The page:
Google stays in the headlines for compliance fines

  • by Arlo Gilbert
  • · posted on August 25, 2022
  • · 3 min read
Google stays in the headlines for compliance fines

In this edition of Privacy Insider, we feature not one but two stories of Google facing data privacy penalties. The first focuses on a whopping $60 million fine levied by Australian officials; the other is a complaint filed with a French data protection authority that previously issued a $149 million penalty.

Those are certainly some alarming numbers, but Google has the resources to pay up. They also have the resources to dedicate toward compliance, which leads one to ask: If a company like Google can’t stay in compliance with all of its money and tech and smart people, what hope is there for my company?

Rest assured, most regular businesses putting the effort in toward compliance aren’t at risk of facing million-dollar penalties yearly — it’s not impossible, of course, but nothing in life is guaranteed.

Data protection authorities can and do go after small businesses and minor violations. (The smallest GDPR fine on the books was just €28). But enterprises like Google are going to attract more attention for several reasons.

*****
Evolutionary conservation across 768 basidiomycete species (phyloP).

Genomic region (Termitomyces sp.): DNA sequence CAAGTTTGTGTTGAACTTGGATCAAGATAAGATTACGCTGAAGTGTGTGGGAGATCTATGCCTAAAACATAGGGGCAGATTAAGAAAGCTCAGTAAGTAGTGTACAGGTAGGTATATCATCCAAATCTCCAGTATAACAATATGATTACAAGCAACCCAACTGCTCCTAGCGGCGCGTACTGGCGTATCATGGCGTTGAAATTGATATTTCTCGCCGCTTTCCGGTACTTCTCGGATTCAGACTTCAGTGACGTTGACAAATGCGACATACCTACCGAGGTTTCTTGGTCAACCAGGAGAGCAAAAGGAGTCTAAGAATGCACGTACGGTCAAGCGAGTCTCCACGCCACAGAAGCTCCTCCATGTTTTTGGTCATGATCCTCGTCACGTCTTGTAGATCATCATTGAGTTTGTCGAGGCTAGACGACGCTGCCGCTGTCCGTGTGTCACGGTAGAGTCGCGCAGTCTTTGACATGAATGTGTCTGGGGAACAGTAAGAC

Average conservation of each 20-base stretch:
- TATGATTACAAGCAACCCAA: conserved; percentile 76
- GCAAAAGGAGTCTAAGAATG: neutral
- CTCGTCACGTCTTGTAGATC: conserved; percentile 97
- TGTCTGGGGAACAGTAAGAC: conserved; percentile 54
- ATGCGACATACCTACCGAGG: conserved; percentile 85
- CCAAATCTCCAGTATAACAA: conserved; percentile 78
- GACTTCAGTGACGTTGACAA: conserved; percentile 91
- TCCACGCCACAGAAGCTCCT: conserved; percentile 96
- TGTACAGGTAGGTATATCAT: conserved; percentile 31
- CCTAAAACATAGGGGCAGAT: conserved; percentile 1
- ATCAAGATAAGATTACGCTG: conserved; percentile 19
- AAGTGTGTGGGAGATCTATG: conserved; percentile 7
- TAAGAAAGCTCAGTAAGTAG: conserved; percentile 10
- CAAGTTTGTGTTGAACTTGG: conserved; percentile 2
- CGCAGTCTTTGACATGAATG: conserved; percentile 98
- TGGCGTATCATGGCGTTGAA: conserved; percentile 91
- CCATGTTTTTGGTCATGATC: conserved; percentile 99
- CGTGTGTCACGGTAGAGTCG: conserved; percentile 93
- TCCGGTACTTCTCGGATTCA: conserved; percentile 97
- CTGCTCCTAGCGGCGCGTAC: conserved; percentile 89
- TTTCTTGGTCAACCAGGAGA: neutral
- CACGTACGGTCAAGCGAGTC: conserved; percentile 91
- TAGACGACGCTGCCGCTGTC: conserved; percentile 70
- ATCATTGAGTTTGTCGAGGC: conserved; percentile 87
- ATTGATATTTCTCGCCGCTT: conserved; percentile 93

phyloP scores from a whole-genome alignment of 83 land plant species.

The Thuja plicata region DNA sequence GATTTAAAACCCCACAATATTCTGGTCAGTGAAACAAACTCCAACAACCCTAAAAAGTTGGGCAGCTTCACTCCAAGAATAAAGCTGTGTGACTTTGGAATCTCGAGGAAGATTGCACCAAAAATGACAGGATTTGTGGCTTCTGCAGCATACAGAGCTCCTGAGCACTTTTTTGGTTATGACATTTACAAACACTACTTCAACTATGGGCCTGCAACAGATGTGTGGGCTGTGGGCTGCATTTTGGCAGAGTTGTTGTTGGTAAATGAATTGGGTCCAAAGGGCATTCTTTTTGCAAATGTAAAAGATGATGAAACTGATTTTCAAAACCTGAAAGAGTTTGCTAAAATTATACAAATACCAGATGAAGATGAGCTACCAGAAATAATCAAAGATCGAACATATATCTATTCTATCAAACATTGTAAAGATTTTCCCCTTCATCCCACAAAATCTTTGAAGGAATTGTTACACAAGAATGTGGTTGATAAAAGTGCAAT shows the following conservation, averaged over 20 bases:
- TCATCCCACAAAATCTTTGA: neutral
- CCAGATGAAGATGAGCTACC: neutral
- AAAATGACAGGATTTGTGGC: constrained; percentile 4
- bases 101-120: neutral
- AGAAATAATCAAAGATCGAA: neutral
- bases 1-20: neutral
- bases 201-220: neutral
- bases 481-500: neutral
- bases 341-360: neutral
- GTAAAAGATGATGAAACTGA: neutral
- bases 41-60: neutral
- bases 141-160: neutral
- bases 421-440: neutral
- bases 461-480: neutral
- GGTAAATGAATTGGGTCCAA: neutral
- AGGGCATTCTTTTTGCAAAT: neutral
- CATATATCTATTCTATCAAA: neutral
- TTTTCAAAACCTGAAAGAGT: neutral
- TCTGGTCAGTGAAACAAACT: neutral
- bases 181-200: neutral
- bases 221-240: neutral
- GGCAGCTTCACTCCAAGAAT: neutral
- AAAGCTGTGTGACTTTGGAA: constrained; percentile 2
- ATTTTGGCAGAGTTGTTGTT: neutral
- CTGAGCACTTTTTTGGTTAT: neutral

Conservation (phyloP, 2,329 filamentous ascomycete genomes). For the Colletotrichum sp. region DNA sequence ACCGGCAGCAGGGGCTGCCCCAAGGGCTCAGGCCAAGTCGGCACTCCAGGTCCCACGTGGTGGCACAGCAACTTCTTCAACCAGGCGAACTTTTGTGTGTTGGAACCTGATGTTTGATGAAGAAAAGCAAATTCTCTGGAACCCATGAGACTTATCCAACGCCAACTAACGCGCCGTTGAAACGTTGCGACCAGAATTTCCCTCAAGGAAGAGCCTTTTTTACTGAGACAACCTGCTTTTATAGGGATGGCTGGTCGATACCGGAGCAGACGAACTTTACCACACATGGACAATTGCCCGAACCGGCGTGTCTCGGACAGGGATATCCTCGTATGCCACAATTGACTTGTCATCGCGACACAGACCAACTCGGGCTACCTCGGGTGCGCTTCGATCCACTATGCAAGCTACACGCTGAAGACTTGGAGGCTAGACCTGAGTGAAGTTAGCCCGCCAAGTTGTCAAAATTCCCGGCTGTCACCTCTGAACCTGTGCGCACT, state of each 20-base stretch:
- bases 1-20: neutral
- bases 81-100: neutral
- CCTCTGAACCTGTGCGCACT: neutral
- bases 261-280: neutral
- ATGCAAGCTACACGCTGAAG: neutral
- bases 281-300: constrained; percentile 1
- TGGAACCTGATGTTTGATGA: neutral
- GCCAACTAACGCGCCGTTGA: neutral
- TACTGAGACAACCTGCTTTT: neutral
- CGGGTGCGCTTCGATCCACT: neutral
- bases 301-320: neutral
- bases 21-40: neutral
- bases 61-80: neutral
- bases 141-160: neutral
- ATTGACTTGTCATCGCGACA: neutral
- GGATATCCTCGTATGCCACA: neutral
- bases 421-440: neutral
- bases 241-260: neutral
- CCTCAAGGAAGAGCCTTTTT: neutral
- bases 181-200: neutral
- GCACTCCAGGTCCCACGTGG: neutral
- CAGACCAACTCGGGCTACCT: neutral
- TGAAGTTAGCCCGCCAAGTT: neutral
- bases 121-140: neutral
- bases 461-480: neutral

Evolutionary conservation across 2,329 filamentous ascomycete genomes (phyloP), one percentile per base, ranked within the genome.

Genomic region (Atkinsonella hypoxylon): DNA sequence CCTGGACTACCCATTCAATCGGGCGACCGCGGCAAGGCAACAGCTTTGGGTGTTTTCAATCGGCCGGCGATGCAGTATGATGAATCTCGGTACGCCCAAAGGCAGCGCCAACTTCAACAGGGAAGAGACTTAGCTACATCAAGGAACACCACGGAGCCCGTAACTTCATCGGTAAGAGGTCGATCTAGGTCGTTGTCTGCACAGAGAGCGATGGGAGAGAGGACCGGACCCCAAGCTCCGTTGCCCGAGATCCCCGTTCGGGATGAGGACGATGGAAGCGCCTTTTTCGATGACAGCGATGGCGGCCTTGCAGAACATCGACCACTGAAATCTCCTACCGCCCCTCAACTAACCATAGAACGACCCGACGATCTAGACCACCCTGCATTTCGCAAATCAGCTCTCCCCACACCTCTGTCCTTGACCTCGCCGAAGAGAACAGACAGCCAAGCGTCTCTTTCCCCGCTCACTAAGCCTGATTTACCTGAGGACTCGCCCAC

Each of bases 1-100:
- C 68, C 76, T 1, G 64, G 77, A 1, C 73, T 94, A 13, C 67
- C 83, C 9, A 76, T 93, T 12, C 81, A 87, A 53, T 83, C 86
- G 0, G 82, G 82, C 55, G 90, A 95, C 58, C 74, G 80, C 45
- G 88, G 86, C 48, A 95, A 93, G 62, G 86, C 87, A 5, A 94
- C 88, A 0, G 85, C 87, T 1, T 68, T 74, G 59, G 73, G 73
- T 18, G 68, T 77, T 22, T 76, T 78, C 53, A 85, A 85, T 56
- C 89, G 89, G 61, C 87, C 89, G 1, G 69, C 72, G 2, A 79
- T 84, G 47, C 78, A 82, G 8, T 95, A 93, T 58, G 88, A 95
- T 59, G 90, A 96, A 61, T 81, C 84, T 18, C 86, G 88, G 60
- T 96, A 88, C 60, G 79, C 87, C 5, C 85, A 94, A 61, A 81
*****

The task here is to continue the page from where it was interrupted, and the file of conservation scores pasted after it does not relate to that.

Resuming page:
For one, they’re simply larger and have more opportunities to violate regulations. They also provide fundamental services that most individuals and businesses need to consume, like cloud infrastructure, search, and e-commerce. And they’re highly visible, influential organizations. Other businesses look at a $60 million fine against Google and think: We can’t afford that. I’d better get my house in order.

But small- and medium-sized businesses (SMBs) that make the effort to get their house in order and become compliant go a long way to reducing their risk. Data protection authorities aren’t interested in crippling SMBs — they’re interested in protecting consumers. They frequently give opportunities to correct mistakes before issuing a fine.

So, if you’re making a good-faith effort toward compliance, don’t let the headlines keep you up at night (unless you’re Google).

Best,
Arlo

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About The Author · Arlo Gilbert

Arlo Gilbert is the CEO & co-founder of Osano. An Austin, Texas native, he has been building software companies for more than 20 years in categories including telecom, payments, procurement, and compliance. In 2005 Arlo invented voice commerce, he has testified before congress on technology issues, and is a frequent speaker on data privacy rights.